Appalachias and War History Draw Geology Students on Trip
The Regional Geology of the Appalachians class at the Delaware Water Gap. Back: Catie Castelli, Lexi Sarnowsky, Will Ward, Kyle Kubitz, Josh Sams, John Jacisin, Tom Fontana, Allison Neumann, Matt Mahony, Aaron Hiday, geology professor Bill Bartels. Front: visiting professor Mick McRivette, geology professor Carrie Menold, Mark Hymes, Karen Linderborg, Melissa Light, Brittany Myers, Holly Williams, Abby Williams, Nikki Rockentine.
The Spring 2010 Regional Field Geology trip explored the Appalachian regions in Pennsylvania, New Jersey, and New York, examining economic and environmental geology, and geologic history.
Geology Department professors Bill Bartels, Carrie Menold, and Mick McRivette along with 18 students spent eight days and visited approximately 40 outcrops and locations. Many geology stops were made in the Valley and Ridge of Pennsylvania, the Rift Basins of Pennsylvania and New Jersey, and the Coastal Plain of New Jersey.
The class also examined the ancient bedrock of Manhattan Island in New York City. Geological and cultural stops were made at Gettysburg Battlefield, the site of the Great Johnstown Flood, and Lehigh Gap. Collecting stops were made at Big Brook for fossil shark teeth, Franklin Mineral Mines for fluorescent minerals, and Sandy Hook State Park for modern sea shells.
Carrie Menold discussing the geology of the Palisades Cliffs along the Hudson River across from Upper Manhattan.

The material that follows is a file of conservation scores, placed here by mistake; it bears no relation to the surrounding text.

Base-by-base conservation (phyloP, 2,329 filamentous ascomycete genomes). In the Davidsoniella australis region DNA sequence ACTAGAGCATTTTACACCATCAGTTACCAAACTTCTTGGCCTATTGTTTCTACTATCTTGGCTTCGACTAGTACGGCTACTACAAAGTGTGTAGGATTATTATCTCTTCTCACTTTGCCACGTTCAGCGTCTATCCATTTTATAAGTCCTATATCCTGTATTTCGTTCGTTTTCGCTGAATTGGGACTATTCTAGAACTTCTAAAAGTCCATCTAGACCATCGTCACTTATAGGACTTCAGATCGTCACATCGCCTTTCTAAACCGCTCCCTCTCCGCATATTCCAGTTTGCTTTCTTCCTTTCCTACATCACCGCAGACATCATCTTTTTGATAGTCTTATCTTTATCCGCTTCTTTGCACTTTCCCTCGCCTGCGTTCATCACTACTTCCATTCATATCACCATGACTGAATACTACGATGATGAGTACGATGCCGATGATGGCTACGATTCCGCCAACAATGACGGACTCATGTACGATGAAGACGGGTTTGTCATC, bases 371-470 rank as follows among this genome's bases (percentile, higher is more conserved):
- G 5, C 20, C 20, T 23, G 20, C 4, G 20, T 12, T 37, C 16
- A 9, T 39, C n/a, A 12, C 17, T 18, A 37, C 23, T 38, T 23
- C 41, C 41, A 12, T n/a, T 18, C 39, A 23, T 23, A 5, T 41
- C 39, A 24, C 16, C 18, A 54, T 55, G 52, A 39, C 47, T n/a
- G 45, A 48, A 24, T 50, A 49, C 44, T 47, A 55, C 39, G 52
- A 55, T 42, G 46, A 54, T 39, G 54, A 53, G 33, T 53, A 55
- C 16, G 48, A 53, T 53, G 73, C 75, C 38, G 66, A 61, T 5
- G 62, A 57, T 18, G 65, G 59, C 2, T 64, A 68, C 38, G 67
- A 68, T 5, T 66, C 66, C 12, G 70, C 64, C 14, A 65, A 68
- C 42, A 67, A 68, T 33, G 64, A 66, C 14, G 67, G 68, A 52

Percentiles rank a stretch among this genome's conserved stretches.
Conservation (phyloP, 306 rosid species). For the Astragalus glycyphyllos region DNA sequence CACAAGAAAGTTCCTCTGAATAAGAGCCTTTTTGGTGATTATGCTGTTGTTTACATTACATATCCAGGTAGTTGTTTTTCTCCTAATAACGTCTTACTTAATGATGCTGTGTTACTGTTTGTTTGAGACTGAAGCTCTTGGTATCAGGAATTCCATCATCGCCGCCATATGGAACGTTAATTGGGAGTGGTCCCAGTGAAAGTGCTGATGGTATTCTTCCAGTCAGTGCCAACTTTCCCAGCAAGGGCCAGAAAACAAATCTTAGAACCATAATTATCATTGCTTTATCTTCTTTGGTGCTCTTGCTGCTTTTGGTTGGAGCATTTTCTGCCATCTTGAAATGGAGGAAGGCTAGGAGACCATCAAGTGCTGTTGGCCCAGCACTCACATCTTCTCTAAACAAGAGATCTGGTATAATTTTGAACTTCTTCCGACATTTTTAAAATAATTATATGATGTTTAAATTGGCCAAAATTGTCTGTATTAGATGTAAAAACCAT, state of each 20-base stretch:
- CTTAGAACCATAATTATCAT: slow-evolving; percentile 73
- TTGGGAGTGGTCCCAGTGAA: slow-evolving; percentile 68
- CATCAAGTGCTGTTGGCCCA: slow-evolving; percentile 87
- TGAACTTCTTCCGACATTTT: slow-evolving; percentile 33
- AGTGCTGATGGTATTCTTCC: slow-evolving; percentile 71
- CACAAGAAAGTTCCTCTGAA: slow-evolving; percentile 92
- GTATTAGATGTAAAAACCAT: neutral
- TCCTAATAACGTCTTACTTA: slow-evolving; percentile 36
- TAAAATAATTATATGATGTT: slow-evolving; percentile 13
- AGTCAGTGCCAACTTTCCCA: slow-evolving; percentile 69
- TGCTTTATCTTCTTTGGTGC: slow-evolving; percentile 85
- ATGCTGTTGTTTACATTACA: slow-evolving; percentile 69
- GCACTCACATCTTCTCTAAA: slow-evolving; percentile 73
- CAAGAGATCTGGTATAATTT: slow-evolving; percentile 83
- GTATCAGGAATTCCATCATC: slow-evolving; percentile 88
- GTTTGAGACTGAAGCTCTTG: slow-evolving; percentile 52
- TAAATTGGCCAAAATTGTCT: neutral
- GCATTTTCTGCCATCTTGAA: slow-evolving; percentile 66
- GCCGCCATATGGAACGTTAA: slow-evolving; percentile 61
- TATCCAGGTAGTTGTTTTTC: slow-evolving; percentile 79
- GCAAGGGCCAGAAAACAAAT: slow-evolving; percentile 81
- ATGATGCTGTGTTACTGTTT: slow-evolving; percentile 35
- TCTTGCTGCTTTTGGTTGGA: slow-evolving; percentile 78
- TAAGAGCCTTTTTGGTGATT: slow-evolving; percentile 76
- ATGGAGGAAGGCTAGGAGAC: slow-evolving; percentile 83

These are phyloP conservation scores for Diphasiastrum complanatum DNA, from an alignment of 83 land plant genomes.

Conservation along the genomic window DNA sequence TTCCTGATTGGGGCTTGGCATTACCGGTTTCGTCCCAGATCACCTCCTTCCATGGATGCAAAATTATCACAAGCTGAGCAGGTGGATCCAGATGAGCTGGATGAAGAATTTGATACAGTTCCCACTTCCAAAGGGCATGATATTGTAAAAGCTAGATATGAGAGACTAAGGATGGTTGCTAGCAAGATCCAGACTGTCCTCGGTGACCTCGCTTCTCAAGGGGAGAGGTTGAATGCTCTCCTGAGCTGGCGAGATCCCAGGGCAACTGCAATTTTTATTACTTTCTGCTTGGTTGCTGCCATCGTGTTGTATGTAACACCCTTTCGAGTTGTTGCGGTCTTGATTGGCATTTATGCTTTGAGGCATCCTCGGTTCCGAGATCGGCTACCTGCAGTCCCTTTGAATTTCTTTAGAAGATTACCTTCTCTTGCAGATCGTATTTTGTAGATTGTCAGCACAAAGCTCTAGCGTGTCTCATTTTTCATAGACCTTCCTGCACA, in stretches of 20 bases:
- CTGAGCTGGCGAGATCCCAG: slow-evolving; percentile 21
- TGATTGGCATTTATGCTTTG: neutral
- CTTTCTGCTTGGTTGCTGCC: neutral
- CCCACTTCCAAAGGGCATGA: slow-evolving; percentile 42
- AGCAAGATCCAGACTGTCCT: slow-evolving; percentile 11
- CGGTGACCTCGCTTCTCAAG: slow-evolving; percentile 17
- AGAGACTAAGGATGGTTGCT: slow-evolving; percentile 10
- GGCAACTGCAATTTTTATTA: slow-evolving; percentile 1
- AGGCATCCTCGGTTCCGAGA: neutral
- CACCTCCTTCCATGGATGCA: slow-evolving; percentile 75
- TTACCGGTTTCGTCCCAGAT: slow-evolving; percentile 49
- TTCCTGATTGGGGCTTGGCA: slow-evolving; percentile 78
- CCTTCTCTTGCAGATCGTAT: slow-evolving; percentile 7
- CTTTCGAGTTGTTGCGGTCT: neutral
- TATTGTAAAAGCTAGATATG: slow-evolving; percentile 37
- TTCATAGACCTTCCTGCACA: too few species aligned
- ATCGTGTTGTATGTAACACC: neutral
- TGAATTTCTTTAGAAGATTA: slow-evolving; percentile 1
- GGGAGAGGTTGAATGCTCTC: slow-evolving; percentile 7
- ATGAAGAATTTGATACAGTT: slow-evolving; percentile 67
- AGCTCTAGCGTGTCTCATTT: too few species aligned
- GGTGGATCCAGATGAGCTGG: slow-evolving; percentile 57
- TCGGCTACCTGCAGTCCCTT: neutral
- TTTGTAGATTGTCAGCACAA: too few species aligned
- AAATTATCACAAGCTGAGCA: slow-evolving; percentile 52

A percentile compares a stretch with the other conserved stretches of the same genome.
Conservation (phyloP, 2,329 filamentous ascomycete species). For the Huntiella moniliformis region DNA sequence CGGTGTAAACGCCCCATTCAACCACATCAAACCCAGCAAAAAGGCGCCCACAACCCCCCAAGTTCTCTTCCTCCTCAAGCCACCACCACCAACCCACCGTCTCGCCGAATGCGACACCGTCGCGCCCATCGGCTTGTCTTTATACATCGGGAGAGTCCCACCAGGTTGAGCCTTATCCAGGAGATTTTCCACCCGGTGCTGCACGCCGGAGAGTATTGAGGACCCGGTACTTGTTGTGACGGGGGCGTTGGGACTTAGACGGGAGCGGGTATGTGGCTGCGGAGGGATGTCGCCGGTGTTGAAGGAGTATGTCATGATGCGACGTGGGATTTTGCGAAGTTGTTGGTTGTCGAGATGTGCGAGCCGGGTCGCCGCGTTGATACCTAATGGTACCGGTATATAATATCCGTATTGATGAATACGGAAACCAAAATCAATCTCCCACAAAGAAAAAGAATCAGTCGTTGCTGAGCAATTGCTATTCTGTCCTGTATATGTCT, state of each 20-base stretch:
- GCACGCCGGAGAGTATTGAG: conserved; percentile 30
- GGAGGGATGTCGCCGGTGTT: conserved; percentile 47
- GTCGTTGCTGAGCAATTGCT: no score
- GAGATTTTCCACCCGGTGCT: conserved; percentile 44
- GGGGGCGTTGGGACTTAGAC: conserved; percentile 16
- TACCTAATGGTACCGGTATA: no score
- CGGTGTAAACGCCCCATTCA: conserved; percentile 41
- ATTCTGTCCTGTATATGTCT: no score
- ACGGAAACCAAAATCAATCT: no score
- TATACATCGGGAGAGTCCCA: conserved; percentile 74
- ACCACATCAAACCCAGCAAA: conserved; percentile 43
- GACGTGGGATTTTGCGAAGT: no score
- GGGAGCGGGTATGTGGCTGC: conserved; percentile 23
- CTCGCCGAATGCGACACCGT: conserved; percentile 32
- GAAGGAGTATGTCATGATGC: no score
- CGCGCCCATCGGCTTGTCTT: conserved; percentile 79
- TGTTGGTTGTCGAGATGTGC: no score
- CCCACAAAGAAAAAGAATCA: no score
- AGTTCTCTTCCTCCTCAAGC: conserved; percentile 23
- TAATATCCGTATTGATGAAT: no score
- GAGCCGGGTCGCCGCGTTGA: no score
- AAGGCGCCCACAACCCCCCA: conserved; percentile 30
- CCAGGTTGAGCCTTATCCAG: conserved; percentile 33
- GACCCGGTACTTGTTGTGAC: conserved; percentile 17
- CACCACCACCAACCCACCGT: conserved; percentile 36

Allison Neumann, Karen Linderborg, Tom Fontana, and Matt Mahony collecting seashells on the New Jersey shore.
"The geologic surveying was particularly interesting because we learned how the landforms were incorporated into the battle of Gettysburg," said Nicki Rockentine, of the trek through Gettysburg. "I enjoyed learning how human history was often controlled by the geologic surroundings." Both Confederate and Union soldiers died by the dozens in these landcuts on the first day of the battle in 1863.
Melissa Light, ’10, and Brittany Myers, ’10, examining the Jurassic York Haven igneous intrusion at The Devil’s Den in Gettysburg National Military Park. Confederate sharpshooters used the cover from these rocks to harass Union soldiers occupying the nearby high ground on the last day of the battle in 1863.
Bartels and students examining sandstones and mudstones representing ancient river deposits of the Pennsylvanian Conemaugh Formation in the Appalachian Plateau near Johnstown, Pa.